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Film Festivals  
 
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A random sampling of the festivals conveys a sense of their range and diversity: Tokyo's International Lesbian & Gay Film and Video Festival, Memphis's Twinkie Museum GLBT Film Festival, Cape Town's Out-in-Africa Film Festival, Calgary's Fairy Tales, Kalamazoo's Queer Arts Film Festival, Stockholm's Queer and Feminist Video & Film Festival, Bozeman, Montana's Lesbian, Gay, Transgender, Questioning, Queer Film Festival, and Berkeley's East Bay Gay Asian Men's Film Festival.

Types of Festivals

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There is a considerable diversity of types of festivals within the queer film festival circuit. Over the years different types of specialty festivals have evolved, the most notable being the strong collection of experimental gay festivals spearheaded by MIX.

MIX: The New York Lesbian & Gay Experimental Film and Video Festival was founded by Jim Hubbard and Sarah Schulman in 1987. The festival is now firmly established as one of the leading gay festivals in the world and has been a pioneer in the fields of digital production, online film exhibition, and interactive multimedia.

The festival originated as an alternative to what was then called the New York Gay Film Festival (the word "lesbian" found its way into festival titles in the early 1980s, with "bi" and "trans" gaining some ground in the late 1990s). MIX has also evolved into a groundbreaking international franchise, spawning sister festivals such as MIX Brazil and MIX Mexico, as well as sponsoring a college touring program of MIX highlights.

The mid-1990s also saw the launch of the first Black GLBT Film Festival, in London, as well as an increasing effort on the part of the major queer festivals to address their constituencies of color in programming, staffing, and audience outreach efforts. Again showing its leadership in the field, MIX: The New York Experimental Lesbian & Gay Film Festival was the first of the queer festivals to have co-directors of color, bringing on Shari Frilot and Karim Ainouz in 1993.

Numerous lesbian specific festivals have also thrived over the years, the oldest being Cineffable, the Paris Lesbian Film Festival, established in 1988. The last five years or so has also seen a burgeoning trans festival movement; especially notable is London's International Transgender Film & Video Festival and San Francisco's Tranny Fest, both of which held their fourth festival in 2001. Olympia, Washington hosts Gender-Queer: Northwest Transgender and Intersex Film Festival.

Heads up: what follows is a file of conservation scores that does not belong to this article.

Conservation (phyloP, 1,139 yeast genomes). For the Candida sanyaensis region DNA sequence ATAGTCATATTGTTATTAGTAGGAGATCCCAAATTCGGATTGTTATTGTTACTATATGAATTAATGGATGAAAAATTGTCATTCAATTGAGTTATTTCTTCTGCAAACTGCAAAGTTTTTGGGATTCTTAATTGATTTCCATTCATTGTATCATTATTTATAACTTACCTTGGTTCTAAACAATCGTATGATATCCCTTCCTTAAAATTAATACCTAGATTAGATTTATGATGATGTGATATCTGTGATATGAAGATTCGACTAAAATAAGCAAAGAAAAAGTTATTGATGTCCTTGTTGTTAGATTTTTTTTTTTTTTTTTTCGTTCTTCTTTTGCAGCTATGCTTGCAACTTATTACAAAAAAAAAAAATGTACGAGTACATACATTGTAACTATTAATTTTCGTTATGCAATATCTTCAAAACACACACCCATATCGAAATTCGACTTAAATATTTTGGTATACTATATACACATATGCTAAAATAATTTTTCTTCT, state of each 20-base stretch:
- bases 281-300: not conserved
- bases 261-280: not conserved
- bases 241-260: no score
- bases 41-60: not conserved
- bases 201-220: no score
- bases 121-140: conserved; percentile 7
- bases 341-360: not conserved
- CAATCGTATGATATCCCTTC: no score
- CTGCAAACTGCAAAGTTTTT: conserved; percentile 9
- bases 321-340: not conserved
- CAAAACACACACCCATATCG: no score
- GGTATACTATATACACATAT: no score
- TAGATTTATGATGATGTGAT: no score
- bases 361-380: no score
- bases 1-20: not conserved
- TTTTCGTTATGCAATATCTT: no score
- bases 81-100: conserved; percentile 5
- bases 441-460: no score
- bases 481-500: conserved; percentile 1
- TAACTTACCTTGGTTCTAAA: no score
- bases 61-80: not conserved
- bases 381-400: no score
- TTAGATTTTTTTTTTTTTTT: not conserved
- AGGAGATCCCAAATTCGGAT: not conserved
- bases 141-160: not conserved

San Francisco is also home to an annual Bi Film Festival while Sydney, Australia hosts an annual Queer Documentary Film Festival and Bologna presents an HIV/AIDS film festival.

Many of the larger glbtq film festivals also began taking the show on the road in the 1990s. The London Lesbian & Gay Film Festival began touring highlights programs to regional British cinemas as early as 1991. Berlin's Verzaubert festival tours to various German cities and Sao Paolo-based MIX Brazil tours across Brazil.

The most recent technological innovation for the festival circuit is the advent of the online queer film festival. Pioneered by MIX New York and PlanetOut's PopcornQ in 1998, the Online Queer Digifest lays claim to being the first such festival. Several of the larger gay film festivals have also begun showing clips and/or shorts on their web sites as an adjunct to their events. The PlanetOut Short Movie Awards is certainly the largest online festival with roughly 50 short films and videos being exhibited in the 2000 event.

The Eco-System

As the glbtq community has evolved and become more tolerated (even embraced) by mainstream society, so the festivals have thrived and flourished. Nonetheless, festival organizers are under immense pressure to justify their existence, as they are forced to compete with the wider availability of gay cinema in general--in theaters, on television, on home video and DVD, and now on the internet.

A frequent question posed in gay film festival panel discussions is "Are gay film festivals still necessary given the significant number of gay-themed films now seeing wider theatrical distribution?" The answer, of course, is simple: There is nothing like seeing a film at a gay film festival. It is an irreplaceable and unforgettable experience.

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